The use of hair dyes, bleach, relaxers, and mousse was associated with lower levels of sex steroid hormones in pregnant women, according to a new Rutgers study.
The ingredients found in personal care and beauty products often contain a wide range of endocrine-disrupting chemicals like phthalates, parabens, and toxic metals. They interact with hormone systems and influence hormone synthesis, regulation, transport, metabolism, and even hormone reception.
A study in Environmental Research investigated a possible connection between the use of these products and the levels of sex steroid hormones, including estrogen, progesterone, and thyroid hormones, in pregnant women living in Puerto Rico.1
Certain hair products like hair dyes, bleach, relaxers, and mousse were associated with lower concentrations of sex steroid hormones. Altering hormone levels, especially during pregnancy, can have lasting consequences. At birth, this may contribute to fetal growth restriction, preterm birth, and low birth weight. It may also impact infant and child growth and pubertal trajectories, and even influence development of hormone-sensitive cancers like breast and ovarian cancer.2
Using data from Puerto Rico PROTECT, an ongoing prospective birth cohort designed to study environmental exposures among pregnant women and their children, researchers analyzed blood samples from 1,070 pregnant women between age 18 and 40 in Puerto Rico. None of the women had used oral contraceptives in the 3 months prior to pregnancy, nor did they use in vitro fertilization. Researchers also sought to understand if and how demographic factors influenced the use of certain personal products.
Participants underwent physical exams and completed a series of questionnaires about their use of personal care products, which included perfumes and cologne, soap, lotions, cosmetics, nail polish, shampoos, conditioners, shaving creams, and mouthwash.
Researchers measured the levels of 9 hormones in each woman’s blood sample: corticotropin-releasing hormone, sex-hormone binding globulin, estriol, progesterone, testosterone, thyroid-stimulating hormone, total triiodothyronine, total thyroxine, and free thyroxine. Each participant provided blood samples twice throughout their pregnancy—once at the first visit (n = 910)and once at the third visit (n = 633). The mean age of the women providing samples was 28 years and 80% never smoked.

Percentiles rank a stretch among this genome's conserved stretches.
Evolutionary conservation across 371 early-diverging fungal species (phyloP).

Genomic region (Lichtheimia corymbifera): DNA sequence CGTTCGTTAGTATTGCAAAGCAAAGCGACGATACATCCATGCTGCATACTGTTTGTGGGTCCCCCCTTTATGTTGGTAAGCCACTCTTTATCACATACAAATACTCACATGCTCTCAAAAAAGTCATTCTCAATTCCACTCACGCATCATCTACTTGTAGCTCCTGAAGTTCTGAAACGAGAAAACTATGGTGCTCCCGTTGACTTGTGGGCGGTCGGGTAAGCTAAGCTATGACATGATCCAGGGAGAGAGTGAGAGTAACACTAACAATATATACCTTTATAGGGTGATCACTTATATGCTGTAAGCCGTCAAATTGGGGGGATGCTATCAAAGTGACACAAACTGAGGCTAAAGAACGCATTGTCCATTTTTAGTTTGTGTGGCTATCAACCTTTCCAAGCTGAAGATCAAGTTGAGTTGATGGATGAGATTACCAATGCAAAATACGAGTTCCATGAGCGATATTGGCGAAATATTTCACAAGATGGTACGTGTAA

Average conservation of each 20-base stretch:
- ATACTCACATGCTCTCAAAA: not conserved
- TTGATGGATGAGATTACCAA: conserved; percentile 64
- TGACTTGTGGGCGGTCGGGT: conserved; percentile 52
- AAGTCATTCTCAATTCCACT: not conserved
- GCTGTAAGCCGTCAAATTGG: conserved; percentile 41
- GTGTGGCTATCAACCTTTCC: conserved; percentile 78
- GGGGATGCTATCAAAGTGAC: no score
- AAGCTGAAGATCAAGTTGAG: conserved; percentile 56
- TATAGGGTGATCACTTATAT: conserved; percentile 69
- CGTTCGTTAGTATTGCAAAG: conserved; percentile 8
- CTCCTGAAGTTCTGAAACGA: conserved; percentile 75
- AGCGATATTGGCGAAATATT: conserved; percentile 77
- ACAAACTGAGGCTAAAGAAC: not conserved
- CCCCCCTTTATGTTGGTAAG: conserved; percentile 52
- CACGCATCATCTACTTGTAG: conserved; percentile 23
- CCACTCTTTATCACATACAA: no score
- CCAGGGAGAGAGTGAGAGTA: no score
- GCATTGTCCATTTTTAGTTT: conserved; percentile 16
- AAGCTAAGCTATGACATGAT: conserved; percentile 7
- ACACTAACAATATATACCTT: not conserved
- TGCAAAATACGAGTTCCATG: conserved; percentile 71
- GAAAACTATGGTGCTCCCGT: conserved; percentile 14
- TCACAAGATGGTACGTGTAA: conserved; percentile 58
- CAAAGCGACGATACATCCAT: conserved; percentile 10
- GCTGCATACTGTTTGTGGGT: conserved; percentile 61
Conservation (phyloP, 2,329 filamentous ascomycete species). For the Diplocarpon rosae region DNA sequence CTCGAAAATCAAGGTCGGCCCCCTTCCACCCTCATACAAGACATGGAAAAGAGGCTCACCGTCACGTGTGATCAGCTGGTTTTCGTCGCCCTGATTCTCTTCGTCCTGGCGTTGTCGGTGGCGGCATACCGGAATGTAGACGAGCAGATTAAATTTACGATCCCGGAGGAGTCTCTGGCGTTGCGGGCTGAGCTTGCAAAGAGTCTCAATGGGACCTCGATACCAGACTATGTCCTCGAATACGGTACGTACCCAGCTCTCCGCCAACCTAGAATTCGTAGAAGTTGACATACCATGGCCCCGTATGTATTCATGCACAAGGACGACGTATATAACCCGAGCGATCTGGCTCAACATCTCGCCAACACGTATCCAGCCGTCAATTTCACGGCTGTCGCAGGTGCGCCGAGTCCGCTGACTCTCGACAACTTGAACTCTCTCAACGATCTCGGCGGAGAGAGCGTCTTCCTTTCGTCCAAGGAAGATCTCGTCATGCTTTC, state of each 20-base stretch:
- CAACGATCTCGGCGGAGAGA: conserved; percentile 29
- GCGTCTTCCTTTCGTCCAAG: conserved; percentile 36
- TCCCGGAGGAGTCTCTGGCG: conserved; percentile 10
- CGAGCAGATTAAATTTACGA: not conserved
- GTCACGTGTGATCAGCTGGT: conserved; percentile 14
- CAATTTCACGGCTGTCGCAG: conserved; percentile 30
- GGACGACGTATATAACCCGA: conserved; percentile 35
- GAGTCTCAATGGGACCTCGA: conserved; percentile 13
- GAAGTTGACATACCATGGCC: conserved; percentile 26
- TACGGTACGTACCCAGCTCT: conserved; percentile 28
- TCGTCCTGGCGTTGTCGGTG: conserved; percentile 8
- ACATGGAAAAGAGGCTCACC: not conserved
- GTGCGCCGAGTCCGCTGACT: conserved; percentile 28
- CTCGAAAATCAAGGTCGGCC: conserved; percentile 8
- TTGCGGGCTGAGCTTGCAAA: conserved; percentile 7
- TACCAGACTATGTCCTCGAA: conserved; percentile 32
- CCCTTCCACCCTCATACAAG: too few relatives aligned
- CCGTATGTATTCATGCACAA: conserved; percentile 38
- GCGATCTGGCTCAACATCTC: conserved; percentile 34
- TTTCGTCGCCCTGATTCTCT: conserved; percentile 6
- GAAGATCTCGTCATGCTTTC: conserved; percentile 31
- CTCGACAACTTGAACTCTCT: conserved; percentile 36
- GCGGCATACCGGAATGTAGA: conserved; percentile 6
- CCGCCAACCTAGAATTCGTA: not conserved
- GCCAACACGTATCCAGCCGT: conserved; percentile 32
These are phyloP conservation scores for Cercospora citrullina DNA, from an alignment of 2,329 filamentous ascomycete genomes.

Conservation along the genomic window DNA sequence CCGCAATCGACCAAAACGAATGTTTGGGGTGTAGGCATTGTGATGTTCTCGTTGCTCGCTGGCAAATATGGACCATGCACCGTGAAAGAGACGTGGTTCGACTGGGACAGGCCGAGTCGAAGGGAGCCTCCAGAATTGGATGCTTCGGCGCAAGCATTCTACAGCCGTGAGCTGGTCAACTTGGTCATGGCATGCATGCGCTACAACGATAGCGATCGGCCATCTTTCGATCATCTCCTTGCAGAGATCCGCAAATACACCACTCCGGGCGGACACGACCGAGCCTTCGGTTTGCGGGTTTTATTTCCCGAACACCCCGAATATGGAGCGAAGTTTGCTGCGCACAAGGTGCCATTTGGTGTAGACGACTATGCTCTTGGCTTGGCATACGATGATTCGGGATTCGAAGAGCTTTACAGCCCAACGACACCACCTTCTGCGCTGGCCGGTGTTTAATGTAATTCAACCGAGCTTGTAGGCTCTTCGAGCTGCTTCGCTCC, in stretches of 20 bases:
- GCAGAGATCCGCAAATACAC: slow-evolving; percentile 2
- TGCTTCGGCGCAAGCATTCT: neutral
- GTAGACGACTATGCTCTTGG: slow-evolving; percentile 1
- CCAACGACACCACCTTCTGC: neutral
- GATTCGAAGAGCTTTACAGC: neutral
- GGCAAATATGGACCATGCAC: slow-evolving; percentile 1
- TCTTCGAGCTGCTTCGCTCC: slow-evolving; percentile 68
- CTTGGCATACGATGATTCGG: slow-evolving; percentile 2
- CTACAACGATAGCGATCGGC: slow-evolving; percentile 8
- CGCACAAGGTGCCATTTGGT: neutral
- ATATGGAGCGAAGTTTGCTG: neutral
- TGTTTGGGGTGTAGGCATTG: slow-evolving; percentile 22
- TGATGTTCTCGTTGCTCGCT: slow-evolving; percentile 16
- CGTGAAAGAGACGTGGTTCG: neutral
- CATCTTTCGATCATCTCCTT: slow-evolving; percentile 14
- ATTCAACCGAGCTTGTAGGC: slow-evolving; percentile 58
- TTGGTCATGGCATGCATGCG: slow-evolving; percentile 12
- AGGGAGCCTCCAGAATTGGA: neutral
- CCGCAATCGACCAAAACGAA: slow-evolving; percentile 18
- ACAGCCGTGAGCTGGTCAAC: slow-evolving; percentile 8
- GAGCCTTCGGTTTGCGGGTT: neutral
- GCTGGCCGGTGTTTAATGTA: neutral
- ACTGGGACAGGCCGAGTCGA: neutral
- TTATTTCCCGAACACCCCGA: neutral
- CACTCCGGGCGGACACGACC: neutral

All sex steroid hormone levels were lower in women who used certain hair products than those who did not: SHBG (%Δ = −7.1, 95%CI: −12.4,-1.8), E3 (%Δ = −23.2, 95%CI: −32.2,-13.0), progesterone (%Δ = −21.5, 95%CI: −29.4,-12.9), and testosterone (%Δ = −21.5, 95%CI: −33.1,-7.8).
Income, education, and employment status also influenced the use of personal care products in pregnant women. For example, women who reported a household income greater than $100,000 used personal care products more often than women with lower household incomes. Employed women also reported using more cosmetics than unemployed women.
“This data is important because it will allow us to identify populations who are at an increased risk of chemical exposures associated with personal care product use,” said lead author, Zorimar Rivera-Núñez, an assistant professor at the Rutgers School of Public Health.
Rivera-Núñez recommends that ob-gyns inform and guide their reproductive-age patients about the potential health impacts of endocrine-disrupting chemicals in personal care products.
“We should replicate this study in other populations,” she said. “There is a strong culture of beauty influence among Latina women, but also other populations, including Black women. This will help us to identify populations at risk. Second, refining tools like frequency-of-use questionnaires by including brands and more time points will also be helpful to better assess exposure, and examining multiple personal care products at the same time will help assess the impact of multiple exposures.”